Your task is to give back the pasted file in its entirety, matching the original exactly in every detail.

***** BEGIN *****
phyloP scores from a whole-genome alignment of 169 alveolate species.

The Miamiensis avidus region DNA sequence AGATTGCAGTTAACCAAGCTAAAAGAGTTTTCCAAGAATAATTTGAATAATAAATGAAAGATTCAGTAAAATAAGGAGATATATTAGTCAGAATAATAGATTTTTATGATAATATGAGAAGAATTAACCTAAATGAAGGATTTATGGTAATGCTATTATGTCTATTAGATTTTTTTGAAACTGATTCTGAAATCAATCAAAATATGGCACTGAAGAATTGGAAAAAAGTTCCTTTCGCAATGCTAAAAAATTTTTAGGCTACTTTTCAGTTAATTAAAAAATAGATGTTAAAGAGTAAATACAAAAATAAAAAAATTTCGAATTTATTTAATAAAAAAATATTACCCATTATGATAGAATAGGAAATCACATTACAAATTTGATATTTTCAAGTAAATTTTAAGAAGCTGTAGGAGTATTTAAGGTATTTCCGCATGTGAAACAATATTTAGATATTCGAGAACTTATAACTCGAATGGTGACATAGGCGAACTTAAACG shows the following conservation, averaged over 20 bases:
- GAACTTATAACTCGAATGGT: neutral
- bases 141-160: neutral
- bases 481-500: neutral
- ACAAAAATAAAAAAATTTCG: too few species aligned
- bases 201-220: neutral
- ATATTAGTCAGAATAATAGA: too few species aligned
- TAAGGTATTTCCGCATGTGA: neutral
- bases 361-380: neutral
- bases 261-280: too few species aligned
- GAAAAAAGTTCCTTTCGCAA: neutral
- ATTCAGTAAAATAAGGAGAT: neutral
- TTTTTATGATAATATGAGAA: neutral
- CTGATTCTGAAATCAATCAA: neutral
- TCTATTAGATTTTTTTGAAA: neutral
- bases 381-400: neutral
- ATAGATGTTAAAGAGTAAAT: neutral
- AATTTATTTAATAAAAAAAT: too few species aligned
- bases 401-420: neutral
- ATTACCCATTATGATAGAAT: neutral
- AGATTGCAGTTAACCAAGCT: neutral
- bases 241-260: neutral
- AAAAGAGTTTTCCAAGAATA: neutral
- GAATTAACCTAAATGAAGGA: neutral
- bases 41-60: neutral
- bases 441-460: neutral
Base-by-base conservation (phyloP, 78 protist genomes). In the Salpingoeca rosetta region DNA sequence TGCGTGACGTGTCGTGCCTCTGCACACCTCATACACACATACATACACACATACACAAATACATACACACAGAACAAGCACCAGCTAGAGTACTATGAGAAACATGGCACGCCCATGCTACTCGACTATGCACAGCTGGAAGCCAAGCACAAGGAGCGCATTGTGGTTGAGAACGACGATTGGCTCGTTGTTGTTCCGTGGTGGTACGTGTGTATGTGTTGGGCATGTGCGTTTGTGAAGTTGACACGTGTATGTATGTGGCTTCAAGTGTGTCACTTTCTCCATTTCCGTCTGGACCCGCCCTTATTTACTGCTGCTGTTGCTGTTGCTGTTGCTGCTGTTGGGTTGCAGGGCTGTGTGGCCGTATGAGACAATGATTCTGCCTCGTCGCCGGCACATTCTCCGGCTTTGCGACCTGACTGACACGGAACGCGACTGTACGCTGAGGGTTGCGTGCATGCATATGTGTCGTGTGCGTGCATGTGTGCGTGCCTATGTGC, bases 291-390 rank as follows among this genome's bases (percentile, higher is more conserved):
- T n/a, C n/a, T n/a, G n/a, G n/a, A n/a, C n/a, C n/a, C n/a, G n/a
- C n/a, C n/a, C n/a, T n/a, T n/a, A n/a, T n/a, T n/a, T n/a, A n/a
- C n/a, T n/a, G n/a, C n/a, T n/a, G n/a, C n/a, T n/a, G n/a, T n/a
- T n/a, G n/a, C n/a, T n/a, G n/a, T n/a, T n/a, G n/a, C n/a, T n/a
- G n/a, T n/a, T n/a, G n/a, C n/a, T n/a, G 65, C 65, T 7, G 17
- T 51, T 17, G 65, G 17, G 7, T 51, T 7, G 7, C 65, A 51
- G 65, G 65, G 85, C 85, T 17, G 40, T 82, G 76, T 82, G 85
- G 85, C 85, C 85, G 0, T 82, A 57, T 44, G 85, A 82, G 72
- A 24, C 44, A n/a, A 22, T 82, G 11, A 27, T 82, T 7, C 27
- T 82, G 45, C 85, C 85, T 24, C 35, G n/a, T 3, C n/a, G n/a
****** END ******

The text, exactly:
phyloP scores from a whole-genome alignment of 169 alveolate species.

The Miamiensis avidus region DNA sequence AGATTGCAGTTAACCAAGCTAAAAGAGTTTTCCAAGAATAATTTGAATAATAAATGAAAGATTCAGTAAAATAAGGAGATATATTAGTCAGAATAATAGATTTTTATGATAATATGAGAAGAATTAACCTAAATGAAGGATTTATGGTAATGCTATTATGTCTATTAGATTTTTTTGAAACTGATTCTGAAATCAATCAAAATATGGCACTGAAGAATTGGAAAAAAGTTCCTTTCGCAATGCTAAAAAATTTTTAGGCTACTTTTCAGTTAATTAAAAAATAGATGTTAAAGAGTAAATACAAAAATAAAAAAATTTCGAATTTATTTAATAAAAAAATATTACCCATTATGATAGAATAGGAAATCACATTACAAATTTGATATTTTCAAGTAAATTTTAAGAAGCTGTAGGAGTATTTAAGGTATTTCCGCATGTGAAACAATATTTAGATATTCGAGAACTTATAACTCGAATGGTGACATAGGCGAACTTAAACG shows the following conservation, averaged over 20 bases:
- GAACTTATAACTCGAATGGT: neutral
- bases 141-160: neutral
- bases 481-500: neutral
- ACAAAAATAAAAAAATTTCG: too few species aligned
- bases 201-220: neutral
- ATATTAGTCAGAATAATAGA: too few species aligned
- TAAGGTATTTCCGCATGTGA: neutral
- bases 361-380: neutral
- bases 261-280: too few species aligned
- GAAAAAAGTTCCTTTCGCAA: neutral
- ATTCAGTAAAATAAGGAGAT: neutral
- TTTTTATGATAATATGAGAA: neutral
- CTGATTCTGAAATCAATCAA: neutral
- TCTATTAGATTTTTTTGAAA: neutral
- bases 381-400: neutral
- ATAGATGTTAAAGAGTAAAT: neutral
- AATTTATTTAATAAAAAAAT: too few species aligned
- bases 401-420: neutral
- ATTACCCATTATGATAGAAT: neutral
- AGATTGCAGTTAACCAAGCT: neutral
- bases 241-260: neutral
- AAAAGAGTTTTCCAAGAATA: neutral
- GAATTAACCTAAATGAAGGA: neutral
- bases 41-60: neutral
- bases 441-460: neutral
Base-by-base conservation (phyloP, 78 protist genomes). In the Salpingoeca rosetta region DNA sequence TGCGTGACGTGTCGTGCCTCTGCACACCTCATACACACATACATACACACATACACAAATACATACACACAGAACAAGCACCAGCTAGAGTACTATGAGAAACATGGCACGCCCATGCTACTCGACTATGCACAGCTGGAAGCCAAGCACAAGGAGCGCATTGTGGTTGAGAACGACGATTGGCTCGTTGTTGTTCCGTGGTGGTACGTGTGTATGTGTTGGGCATGTGCGTTTGTGAAGTTGACACGTGTATGTATGTGGCTTCAAGTGTGTCACTTTCTCCATTTCCGTCTGGACCCGCCCTTATTTACTGCTGCTGTTGCTGTTGCTGTTGCTGCTGTTGGGTTGCAGGGCTGTGTGGCCGTATGAGACAATGATTCTGCCTCGTCGCCGGCACATTCTCCGGCTTTGCGACCTGACTGACACGGAACGCGACTGTACGCTGAGGGTTGCGTGCATGCATATGTGTCGTGTGCGTGCATGTGTGCGTGCCTATGTGC, bases 291-390 rank as follows among this genome's bases (percentile, higher is more conserved):
- T n/a, C n/a, T n/a, G n/a, G n/a, A n/a, C n/a, C n/a, C n/a, G n/a
- C n/a, C n/a, C n/a, T n/a, T n/a, A n/a, T n/a, T n/a, T n/a, A n/a
- C n/a, T n/a, G n/a, C n/a, T n/a, G n/a, C n/a, T n/a, G n/a, T n/a
- T n/a, G n/a, C n/a, T n/a, G n/a, T n/a, T n/a, G n/a, C n/a, T n/a
- G n/a, T n/a, T n/a, G n/a, C n/a, T n/a, G 65, C 65, T 7, G 17
- T 51, T 17, G 65, G 17, G 7, T 51, T 7, G 7, C 65, A 51
- G 65, G 65, G 85, C 85, T 17, G 40, T 82, G 76, T 82, G 85
- G 85, C 85, C 85, G 0, T 82, A 57, T 44, G 85, A 82, G 72
- A 24, C 44, A n/a, A 22, T 82, G 11, A 27, T 82, T 7, C 27
- T 82, G 45, C 85, C 85, T 24, C 35, G n/a, T 3, C n/a, G n/a